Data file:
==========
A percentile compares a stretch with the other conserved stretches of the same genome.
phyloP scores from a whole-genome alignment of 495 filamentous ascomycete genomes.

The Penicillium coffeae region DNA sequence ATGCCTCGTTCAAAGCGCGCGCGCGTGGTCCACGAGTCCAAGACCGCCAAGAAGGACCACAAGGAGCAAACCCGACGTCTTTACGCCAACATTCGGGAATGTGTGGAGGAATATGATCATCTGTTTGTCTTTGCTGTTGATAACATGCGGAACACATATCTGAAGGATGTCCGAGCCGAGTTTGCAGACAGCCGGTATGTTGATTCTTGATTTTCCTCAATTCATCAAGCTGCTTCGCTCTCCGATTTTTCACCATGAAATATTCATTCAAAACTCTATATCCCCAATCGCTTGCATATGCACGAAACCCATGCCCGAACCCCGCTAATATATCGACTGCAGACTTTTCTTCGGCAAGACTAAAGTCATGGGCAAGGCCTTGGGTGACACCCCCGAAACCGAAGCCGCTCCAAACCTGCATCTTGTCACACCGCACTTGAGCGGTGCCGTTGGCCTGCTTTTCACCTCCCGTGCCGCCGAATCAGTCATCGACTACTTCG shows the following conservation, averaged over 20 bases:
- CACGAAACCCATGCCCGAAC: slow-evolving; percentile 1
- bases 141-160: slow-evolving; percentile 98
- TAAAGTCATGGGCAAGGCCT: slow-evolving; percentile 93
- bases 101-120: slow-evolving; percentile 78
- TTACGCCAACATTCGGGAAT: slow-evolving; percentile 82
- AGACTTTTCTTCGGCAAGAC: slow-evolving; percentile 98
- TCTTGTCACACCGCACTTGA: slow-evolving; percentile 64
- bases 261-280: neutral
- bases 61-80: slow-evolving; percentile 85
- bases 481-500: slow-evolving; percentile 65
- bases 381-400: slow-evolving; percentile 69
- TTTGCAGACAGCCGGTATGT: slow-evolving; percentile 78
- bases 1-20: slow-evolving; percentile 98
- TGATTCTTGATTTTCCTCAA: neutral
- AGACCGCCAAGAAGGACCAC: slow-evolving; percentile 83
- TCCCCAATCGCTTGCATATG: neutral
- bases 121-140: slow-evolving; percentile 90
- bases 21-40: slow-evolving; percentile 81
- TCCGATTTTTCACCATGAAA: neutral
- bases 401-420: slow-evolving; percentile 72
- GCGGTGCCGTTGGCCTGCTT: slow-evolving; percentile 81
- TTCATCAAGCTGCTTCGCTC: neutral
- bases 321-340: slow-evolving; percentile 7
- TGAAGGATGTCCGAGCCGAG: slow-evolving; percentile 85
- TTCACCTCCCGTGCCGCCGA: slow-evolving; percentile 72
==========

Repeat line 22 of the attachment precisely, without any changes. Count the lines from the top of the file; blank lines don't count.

- TCCGATTTTTCACCATGAAA: neutral